WASHINGTON (AP) — The Latest on Congress in the wake of Tuesday's midterm election (all times local):
A Massachusetts Democrat who is poised to take charge of a powerful House committee says he plans to ask for President Donald Trump's tax returns.
Rep. Richard Neal said, "Yes, I think we will," when asked Wednesday whether the House Ways and Means Committee would seek the documents.
Neal says he hopes Trump will release the tax returns on his own, but notes that he'll have the power to ask for them as chairman. He says such a request will probably face legal challenges.
Trump has refused to release his tax returns, breaking with standard practice.
On Wednesday, Trump suggested Republicans would retaliate if Democrats use their new House majority to issue subpoenas and investigate his businesses. Democrats take control of the House in January.
House Democratic Leader Nancy Pelosi says Democrats will "strive for bipartisanship" when they take over the majority next year after wresting control of the House in Tuesday's midterm elections.
Pelosi, who is expected to run for a second stint as speaker, said Democrats "have a responsibility to seek common ground where we can," adding: "Where we cannot, we must stand our ground."
Pelosi says she worked productively with President George W. Bush when she was speaker a decade ago and would like to do so again with President Donald Trump. She said, "We'd like to work together so our legislation will be bipartisan."
Still, Pelosi said Democrats weren't elected to be "a rubber stamp" for Trump and said Democrats would act as a "check and balance" on the Republican president.
Minority Leader Nancy Pelosi says she has no regrets about discouraging Democratic candidates from engaging with President Donald Trump on immigration issues during the midterm elections.
She says it was important "not to take the bait like the president was putting out there."
Pelosi spoke to reporters Wednesday, a day after Democrats won control of the House for the next two years.
She says immigrants come to the U.S. with values such as determination, courage and optimism, and that they make the country more American. She says other presidents saw that, but "this president used it in fearmongering. I just don't think that's right."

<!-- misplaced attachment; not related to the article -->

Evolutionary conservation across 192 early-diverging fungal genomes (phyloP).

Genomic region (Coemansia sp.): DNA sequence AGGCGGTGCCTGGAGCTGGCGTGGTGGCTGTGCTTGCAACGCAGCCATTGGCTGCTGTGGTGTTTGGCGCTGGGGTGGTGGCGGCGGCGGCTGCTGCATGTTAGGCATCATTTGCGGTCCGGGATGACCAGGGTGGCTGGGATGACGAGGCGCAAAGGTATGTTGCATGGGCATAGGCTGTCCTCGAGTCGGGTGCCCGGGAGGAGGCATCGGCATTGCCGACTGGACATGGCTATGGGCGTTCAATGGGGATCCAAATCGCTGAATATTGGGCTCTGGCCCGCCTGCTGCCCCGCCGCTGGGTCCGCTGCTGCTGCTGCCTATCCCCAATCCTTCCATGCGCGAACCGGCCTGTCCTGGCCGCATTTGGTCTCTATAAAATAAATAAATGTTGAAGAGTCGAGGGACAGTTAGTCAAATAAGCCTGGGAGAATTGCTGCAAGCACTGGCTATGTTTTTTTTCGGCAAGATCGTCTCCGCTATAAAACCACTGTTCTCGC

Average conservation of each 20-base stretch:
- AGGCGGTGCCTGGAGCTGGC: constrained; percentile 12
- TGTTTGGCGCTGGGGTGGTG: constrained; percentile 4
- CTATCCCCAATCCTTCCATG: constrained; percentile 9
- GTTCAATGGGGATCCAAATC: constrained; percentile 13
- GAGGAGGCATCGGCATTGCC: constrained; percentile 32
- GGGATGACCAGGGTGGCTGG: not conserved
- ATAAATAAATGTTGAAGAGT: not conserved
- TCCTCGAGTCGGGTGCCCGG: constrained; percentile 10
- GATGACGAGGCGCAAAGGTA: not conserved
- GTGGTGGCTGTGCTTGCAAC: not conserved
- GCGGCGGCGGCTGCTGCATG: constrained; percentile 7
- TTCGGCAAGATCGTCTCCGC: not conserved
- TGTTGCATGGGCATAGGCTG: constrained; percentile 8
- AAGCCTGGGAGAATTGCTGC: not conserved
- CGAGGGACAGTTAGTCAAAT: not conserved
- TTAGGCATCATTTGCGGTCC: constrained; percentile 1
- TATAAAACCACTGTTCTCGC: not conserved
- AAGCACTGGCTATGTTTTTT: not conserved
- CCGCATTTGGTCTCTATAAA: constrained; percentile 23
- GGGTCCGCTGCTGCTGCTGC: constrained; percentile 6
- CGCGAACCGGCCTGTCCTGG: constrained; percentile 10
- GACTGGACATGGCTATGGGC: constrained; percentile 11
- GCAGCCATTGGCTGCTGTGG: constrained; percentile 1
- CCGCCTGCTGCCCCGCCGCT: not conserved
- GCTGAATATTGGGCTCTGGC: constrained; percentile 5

But she says that in order to get into a position to fight Trump on the issue, Democrats had to first win on issues affecting the financial security of working families.
House Democratic Leader Nancy Pelosi says she's confident she will win enough support to be elected speaker of the House next year.
The California Democrat says she is the "best person" for the job and the person most capable of unifying Democrats now that they have won the majority.
Speaking to reporters at the Capitol, Pelosi says her pitch for another turn with the gavel is about the future. She says, "it's not about what you have done, it's about what you can do."
Democrats won the House majority on Tuesday evening, securing the 218 seats needed for the majority. Pelosi was speaker when Democrats last held the majority in 2010.
House Democratic Leader Nancy Pelosi says Democrats will have a "responsibility for oversight" when they take charge of the House in January.
If elected speaker, Pelosi said Wednesday she will leave final decisions about that oversight to committees. She wouldn't answer a question about whether they will seek President Donald Trump's tax filings
But she said committee requests for documents or hearings won't be "scattershot."
Democrats are expected to investigate Trump's business dealings, his Cabinet's conduct and his campaign's ties to Russia.
Pelosi said "we'll know what we are doing and we'll do it right."
Senate Majority Leader Mitch McConnell says Republicans and Democrats will have to work together to fix problems with former President Barack Obama's health care law.
McConnell said Wednesday that the state of the nation's health care system is "still a crisis" and those problems will have to be addressed in a bipartisan way because Democrats will control the House.
He said no one is satisfied with the current system and there will be a divided government, so "I think the message is, figure out what you can do together and do it."
Republican proposals to repeal the law failed to pass the Senate last year, dooming the effort while Republicans had full control of Congress and the presidency.
Senate Majority Leader Mitch McConnell says the contentious, partisan fight over Supreme Court Justice Brett Kavanaugh's nomination was "very helpful" in winning Senate seats in Tuesday's election.
McConnell said Republicans were worried by voter apathy on their side but the debate over Kavanaugh was like an "adrenaline shot" to GOP voters.
He said he thinks core Republican voters were "highly offended" by Democrats' tactics in the debate. He said Democrats questioned Kavanaugh's presumption of innocence.
Kavanaugh was confirmed last month after a California professor accused him of sexual assault when both were teenagers.
Senate Majority Leader Mitch McConnell says it's a "good morning" for Republicans. He says President Donald Trump helped keep the Senate in GOP hands.
The Kentucky Republican spoke Wednesday morning, hours after midterm election voters kept the Senate controlled by Republicans, even as they flipped the House to a Democratic majority.
McConnell told reporters of the Senate elections: "We had a very good day. I'm proud of what happened. The president was very helpful to us."
McConnell warned that Democrats in the House will have to decide how much they want to "harass" Trump.
The Kentucky Republican said he can't imagine taking up immigration legislation this year.
This story has been corrected to show that Pelosi is California Democrat, not Republican.